S: Acts 19:21 After all these things had happened, Paul decided to go to Jerusalem by traveling through Macedonia and Greece. He said, “After I have been there, I must see Rome.”
Acts 20:22-23 “I am determined to go to Jerusalem now. I don’t know what will happen to me there. However, the Holy Spirit warns me in every city that imprisonment and suffering are waiting for me.
Acts 21:4 In Tyre we searched for the disciples. After we found them, we stayed there for seven days. The Spirit had the disciples tell Paul not to go to Jerusalem.
Acts 21:10-14 After we had been there for a number of days, a prophet named Agabus arrived from Judea. During his visit he took Paul’s belt and tied his own feet and hands with it. Then he said, “The Holy Spirit says, ‘This is how the Jews in Jerusalem will tie up the man who owns this belt. Then they will hand him over to people who are not Jewish.’” When we heard this, we and the believers who lived there begged Paul not to go to Jerusalem. Then Paul replied, “Why are you crying like this and breaking my heart? I’m ready not only to be tied up in Jerusalem but also to die there for the sake of the Lord, the one named Jesus.” When Paul could not be persuaded, we dropped the issue and said, “May the Lord’s will be done.”
O: The Holy Spirit warned Paul time and time again not to go to Jerusalem, but Paul was determined to go. He saw the great turning to Christ among the Gentiles, and he longed to see a similar turning to Christ among his own people, the Jews. So Paul allowed his own desires to cloud his judgment and he managed to rationalize disobeying the clear command of the Holy Spirit, saying, “Why are you crying like this and breaking my heart? I’m ready not only to be tied up in Jerusalem but also to die there for the sake of the Lord, the one named Jesus.”
However, God did not abandon Paul because of this disobedience. Indeed, Paul was arrested in Jerusalem and spent at least 4 years in captivity as a result. Who knows what plans God may have had for him in those two or three years? But God still used Paul in prison — He used that time to inspire Paul to write several epistles, and also used Paul to lead many of Caesar's soldiers to Christ.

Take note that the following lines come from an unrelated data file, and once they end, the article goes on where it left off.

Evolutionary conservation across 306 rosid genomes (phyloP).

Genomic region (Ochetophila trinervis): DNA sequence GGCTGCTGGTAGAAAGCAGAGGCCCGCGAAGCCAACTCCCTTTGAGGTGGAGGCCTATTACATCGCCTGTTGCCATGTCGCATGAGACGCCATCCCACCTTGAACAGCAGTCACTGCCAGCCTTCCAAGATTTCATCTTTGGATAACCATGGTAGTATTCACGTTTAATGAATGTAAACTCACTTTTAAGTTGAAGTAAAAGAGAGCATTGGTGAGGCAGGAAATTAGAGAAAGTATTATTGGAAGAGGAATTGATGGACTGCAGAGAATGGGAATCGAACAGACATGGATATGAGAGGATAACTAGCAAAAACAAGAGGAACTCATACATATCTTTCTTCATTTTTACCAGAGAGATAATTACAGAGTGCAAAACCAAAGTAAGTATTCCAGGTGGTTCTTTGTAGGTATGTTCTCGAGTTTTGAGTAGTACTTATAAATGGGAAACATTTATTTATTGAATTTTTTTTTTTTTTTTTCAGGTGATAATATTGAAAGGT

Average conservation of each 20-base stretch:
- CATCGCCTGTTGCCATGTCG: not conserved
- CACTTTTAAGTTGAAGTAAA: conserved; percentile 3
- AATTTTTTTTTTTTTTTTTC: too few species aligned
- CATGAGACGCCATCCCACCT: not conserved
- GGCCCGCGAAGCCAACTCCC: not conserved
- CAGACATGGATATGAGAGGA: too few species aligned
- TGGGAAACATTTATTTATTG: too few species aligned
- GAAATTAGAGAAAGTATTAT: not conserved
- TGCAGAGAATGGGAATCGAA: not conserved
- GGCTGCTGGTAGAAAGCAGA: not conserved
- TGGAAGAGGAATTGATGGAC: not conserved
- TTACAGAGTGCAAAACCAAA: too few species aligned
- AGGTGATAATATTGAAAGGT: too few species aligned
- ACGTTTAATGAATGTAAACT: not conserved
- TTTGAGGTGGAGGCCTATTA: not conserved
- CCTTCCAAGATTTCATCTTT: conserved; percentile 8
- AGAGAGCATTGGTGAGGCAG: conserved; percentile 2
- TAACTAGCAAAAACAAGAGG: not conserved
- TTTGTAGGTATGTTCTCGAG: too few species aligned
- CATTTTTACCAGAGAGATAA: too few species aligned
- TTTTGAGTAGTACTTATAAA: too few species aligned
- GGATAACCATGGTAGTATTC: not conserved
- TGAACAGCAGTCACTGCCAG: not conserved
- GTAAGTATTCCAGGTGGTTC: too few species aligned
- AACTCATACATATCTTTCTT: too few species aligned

A: Even a great man of God like Paul messed up. And he wasn't the only one — Abraham, David, Peter, they all messed up. Yet God did not abandon them. God still had a Plan B for them.
So, if you find that you have messed up, that you've disobeyed God, that you have deluded yourself somehow to think that your own desire is God's plan, don't give up! He still can use you, just as he did Paul.
P: Father, thank You that you're ever merciful and give us second chances. When I mess up, may I quickly get up, repent, and return to following You. In Jesus' name, amen.
Note: Some Christians disagree with the interpretation that Paul had disobeyed God in insisting to return to Jerusalem. This is mainly due to the ambiguity of translation of verses like Acts 19:21 and Acts 20:22. The Greek is ambiguous: the word "spirit" can mean a person resolved to do something. However, if you compare many translations, for example using biblehub.com, you can see that only some of the translations translate this as "Spirit" — others translate it as "spirit", while others translate it as "decided to" or "determined" or "resolved to."
Given that God sent several prophecies to warn Paul not to go back to Jerusalem, including one by the same Agabus who accurately predicted the Judean famine, I think it makes a lot more sense to interpret it this way. These web pages have a more detailed discussion of this issue:
Note: this is using the SOAP method. For more information, see this page (not written by me.)